Listening versus collecting

peanuts several hearings

[This is something I wrote on my Dreamwidth account this weekend but thought I’d revise it and post it here as well.  I don’t repost all that often, but figured this was something worth talking about here at WiS.]

I was thinking recently about the way I’ve been listening to music over the last few years. No big surprise there.

As far as expensive habits go, at least I’m not collecting cars that I won’t drive, or picking up housewares that I’ll never use. And I’ve always been pretty frugal about it, very rarely spending an absurd amount in one go.  I’ve gotten pretty good at finding sweet deals.  The more tunage I can get for my money, the happier I am.

But at the same time, I know I’ve made some purchases over the years where I’d probably have been better off streaming instead of buying, or maybe purchasing an album track or two.  These are albums that I liked but don’t listen to all that often.  Sometimes it’s the sound of the band that fascinates me, but the song or album as a whole doesn’t make an impression.  In the past, these would have been cds that I most likely would have brought to the record store in exchange for credit, but as I’m mostly a downloader these days, that method is impossible.

I was also thinking about some of the radio stations I’ll listen to online. There are some that have an interesting mix that keeps my interest, and there are others that adhere to a set rotation to the point where I get bored easily.  One particular station I’m thinking of was a favorite of mine, but now I rarely listen to them because they’ve been playing the same songs for the past 2-3 years that I’m not really a fan of.  As a former radio person, I understand the idea of set rotation, but it needs to be recycled after a few months otherwise you’ll lose a portion of your audience who really doesn’t want to hear that same damn Lumineers song for the 374,539,453rd time.

I also feel like I’m not quite immersed in the sounds when my listening habits are stretched too thin. Don’t get me wrong, there are some years where a ton of great albums come out and I love them all, but there’s only so many hours in the day where I can listen to the albums. Not to mention that I’m not listening to current albums all the time…sometimes I want to listen to something from a few decades ago, or a different genre altogether. For instance, I’ve been listening to the Beatles channel on SiriusXM lately because a) c’mon, it’s the Beatles, and b) it was a refreshing change from all the noise I’ve been trying to escape.

Perhaps my collecting habits are getting the best of me. There are moments where I’ll be a little too focused on trying to find a band’s entire discography and not enough on their music. The idea that I’d listen to their full work is there, but it doesn’t always work out…it really does depend on how connected I am to the music. I never really wanted to be a music collector for the sake of owning something — I find that a bit wasteful and pointless. This is precisely why I’ll pass on collectibles if I already own the songs.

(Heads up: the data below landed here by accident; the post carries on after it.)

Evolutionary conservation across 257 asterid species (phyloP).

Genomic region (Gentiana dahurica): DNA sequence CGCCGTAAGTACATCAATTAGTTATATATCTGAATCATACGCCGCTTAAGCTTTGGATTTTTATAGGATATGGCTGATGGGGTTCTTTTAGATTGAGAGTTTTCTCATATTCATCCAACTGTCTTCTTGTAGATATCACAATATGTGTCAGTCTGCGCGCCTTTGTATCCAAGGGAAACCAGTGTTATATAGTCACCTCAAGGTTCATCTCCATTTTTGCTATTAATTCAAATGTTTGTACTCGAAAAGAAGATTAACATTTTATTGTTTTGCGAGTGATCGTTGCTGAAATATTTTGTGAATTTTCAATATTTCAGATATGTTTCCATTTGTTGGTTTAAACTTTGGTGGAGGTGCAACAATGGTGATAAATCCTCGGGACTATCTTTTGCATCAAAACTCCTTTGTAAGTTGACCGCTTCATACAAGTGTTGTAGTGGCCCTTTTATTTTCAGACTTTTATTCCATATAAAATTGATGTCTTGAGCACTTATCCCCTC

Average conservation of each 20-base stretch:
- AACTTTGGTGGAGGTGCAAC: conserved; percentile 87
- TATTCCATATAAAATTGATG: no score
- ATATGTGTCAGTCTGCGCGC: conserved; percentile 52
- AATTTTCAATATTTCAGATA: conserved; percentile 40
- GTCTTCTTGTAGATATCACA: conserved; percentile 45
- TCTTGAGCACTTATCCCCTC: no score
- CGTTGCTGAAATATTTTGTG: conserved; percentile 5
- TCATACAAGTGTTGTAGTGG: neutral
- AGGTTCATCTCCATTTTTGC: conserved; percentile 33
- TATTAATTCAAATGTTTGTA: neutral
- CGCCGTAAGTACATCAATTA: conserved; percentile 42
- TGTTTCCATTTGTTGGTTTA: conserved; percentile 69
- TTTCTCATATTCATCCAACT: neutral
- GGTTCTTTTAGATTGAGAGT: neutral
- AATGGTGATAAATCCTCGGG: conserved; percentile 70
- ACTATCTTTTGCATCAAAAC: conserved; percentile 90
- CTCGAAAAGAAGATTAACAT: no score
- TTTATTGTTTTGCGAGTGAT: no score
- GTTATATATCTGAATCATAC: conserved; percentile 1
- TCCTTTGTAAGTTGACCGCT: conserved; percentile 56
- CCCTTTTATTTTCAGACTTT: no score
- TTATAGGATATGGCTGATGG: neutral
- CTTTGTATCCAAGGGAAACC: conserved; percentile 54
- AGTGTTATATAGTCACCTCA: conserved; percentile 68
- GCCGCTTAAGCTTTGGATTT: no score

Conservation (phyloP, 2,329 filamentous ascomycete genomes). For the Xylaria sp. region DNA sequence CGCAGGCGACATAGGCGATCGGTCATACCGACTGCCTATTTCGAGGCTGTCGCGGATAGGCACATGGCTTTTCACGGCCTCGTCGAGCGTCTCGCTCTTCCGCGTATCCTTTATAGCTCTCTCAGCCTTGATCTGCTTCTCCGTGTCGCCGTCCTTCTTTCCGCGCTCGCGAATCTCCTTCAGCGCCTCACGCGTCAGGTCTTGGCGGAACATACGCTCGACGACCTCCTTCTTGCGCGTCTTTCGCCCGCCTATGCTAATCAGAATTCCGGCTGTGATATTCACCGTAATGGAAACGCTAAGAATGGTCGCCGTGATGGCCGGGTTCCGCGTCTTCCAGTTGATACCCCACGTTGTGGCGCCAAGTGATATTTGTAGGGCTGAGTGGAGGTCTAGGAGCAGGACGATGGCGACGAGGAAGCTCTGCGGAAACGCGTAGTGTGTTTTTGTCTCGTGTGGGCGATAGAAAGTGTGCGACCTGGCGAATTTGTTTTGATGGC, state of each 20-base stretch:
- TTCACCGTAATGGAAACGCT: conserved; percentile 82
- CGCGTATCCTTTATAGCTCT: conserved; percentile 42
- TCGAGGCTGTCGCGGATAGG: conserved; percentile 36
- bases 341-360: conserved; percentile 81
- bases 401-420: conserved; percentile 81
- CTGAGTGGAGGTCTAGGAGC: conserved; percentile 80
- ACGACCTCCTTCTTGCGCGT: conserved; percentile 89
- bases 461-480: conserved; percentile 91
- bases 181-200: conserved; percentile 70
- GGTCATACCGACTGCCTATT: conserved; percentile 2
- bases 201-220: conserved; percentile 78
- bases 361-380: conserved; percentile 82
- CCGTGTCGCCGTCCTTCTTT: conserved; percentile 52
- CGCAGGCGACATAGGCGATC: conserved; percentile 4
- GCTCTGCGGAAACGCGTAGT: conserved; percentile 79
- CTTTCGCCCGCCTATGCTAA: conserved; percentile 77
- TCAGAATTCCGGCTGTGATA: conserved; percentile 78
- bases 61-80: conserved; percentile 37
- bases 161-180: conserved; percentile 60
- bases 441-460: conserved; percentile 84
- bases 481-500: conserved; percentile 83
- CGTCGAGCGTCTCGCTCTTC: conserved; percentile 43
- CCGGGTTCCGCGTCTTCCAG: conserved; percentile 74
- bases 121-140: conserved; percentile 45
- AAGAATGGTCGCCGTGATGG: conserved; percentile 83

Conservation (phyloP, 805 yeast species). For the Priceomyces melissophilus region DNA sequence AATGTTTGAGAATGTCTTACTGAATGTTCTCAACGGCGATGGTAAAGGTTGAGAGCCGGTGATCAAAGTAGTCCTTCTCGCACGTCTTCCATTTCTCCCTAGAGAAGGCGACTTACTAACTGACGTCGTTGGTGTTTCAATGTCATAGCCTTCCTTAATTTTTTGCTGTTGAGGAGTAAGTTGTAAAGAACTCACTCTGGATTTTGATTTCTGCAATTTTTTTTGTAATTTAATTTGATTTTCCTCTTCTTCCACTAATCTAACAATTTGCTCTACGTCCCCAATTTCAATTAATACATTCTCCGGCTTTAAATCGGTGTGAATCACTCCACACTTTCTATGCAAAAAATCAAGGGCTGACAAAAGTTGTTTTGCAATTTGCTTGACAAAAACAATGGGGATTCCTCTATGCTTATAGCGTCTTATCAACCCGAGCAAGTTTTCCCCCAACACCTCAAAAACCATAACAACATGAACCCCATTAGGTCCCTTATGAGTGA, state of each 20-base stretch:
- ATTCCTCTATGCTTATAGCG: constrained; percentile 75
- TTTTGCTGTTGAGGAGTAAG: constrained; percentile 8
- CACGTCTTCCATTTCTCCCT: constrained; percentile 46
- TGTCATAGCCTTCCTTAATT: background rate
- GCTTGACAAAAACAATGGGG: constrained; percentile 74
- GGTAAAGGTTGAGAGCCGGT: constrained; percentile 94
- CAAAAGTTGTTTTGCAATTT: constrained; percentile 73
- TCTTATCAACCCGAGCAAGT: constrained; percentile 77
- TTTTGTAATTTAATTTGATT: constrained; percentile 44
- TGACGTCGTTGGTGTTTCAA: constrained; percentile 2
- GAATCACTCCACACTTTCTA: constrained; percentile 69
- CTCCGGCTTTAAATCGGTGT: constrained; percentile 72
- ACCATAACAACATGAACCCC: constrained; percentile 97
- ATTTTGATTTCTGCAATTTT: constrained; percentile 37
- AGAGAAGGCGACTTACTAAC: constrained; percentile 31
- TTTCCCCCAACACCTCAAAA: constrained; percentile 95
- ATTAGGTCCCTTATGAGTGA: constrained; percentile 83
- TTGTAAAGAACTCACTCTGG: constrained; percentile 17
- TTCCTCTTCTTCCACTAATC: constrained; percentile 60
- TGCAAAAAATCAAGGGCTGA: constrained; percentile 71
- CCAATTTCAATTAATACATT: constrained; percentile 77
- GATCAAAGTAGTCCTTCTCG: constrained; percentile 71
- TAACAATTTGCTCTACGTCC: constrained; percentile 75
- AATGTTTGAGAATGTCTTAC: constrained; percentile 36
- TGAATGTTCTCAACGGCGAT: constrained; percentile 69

Is this partly due to wanting to recapture the excitement of turning to a station and hearing favorite songs? Who knows. It might be part of it. But it’s definitely my collecting habits getting the best of me. I need to rein them in again.  I love buying albums on release days, but I don’t necessarily have to do so.  That’s partly why I signed up for Amazon Prime, so I could stream the albums where I’m on the fence.

This of course doesn’t mean that I’m giving up buying music I love; it’s merely that I need to be smarter about it.

Why I’m an avid listener

maxell blown away

Image courtesy of that classic 1983 Maxell commercial.

I’ve been thinking about this lately.  I’ve been drawn toward music since I was a little kid.  I’d hang out down in the basement where my dad would work on his local history files, and he’d always have the radio on.  The car radio would be on when we went on vacations or road trips.  I’d listen to the albums and singles my elder sisters would buy from the local department store.  And of course come 1978, I started collecting Beatles albums and singles.  It only expanded exponentially from there.  I was part of the generation brought up on MTV and remember watching that channel for hours on end.

Nowadays I’ll have an album from my mp3 collection playing while I write, or streaming a station during my Day Job hours.  I have playlists for my novels.  I still make mixtapes.  I’ve been known to listen to the same album multiple times, usually at the gym or working on a specific stretch of a novel project.  There’s hardly a time when I don’t have something playing in the background.  [Ironically, however, I don’t have anything playing at the moment while I write this.]

Is it really about obsession?  Is it an addiction, for that matter?  Maybe a bit of both.  But I’d like to think there are deeper reasons than that.

For instance, I love the effect that music has on me creatively.  I taught myself how to write a scene by imitating the framework of a song.  [As mentioned before, I call this the Miami Vice method of writing.]  The moods of certain tracks will provide me with ideas and settings for what I might be writing about.

I also love the effect it has on me emotionally.  I got through a lot of my high school years listening to college rock on my headphones.  It’s gotten me through a lot of emotional ups and downs over the years.  And recently I started getting choked up hearing one of my all-time favorite classical pieces, the famous second movement of Barber’s String Quartet in B minor, Op 11 (aka the Adagio), performed live at the SF Symphony Hall.

Lately I’ve been thinking about how it affects me in a physical way as well.  I have a very strange sense of hearing; I have a really good sense of spatial hearing (the ability to figure out the relative direction and location origin of a sound), but at the same time I sometimes have a tough time filtering out unnecessary noise (I can’t always clearly hear what someone says, for instance, at a very loud restaurant).  And I’m pretty sure I have an extremely light case of tinnitus from all the tunage I’d listened to with headphones over the years.

I started thinking that perhaps one of the reasons I still listen to a lot of music is that it’s my own personal way of filtering.  Some people use white noise generators, some people use noise-cancelling headphones, and so on.  I have music to let my subconscious focus on something so the rest of me can focus on whatever needs focusing at that moment.  This would also explain the sometimes amusing habit some people have of turning off the car radio when trying to get to their destination in a place they’re unfamiliar with.  I know I’ve done that in the past.  It’s also the reason I have to turn things down if A. talks with me, because otherwise all the sounds will blend together and I’ll miss out on something.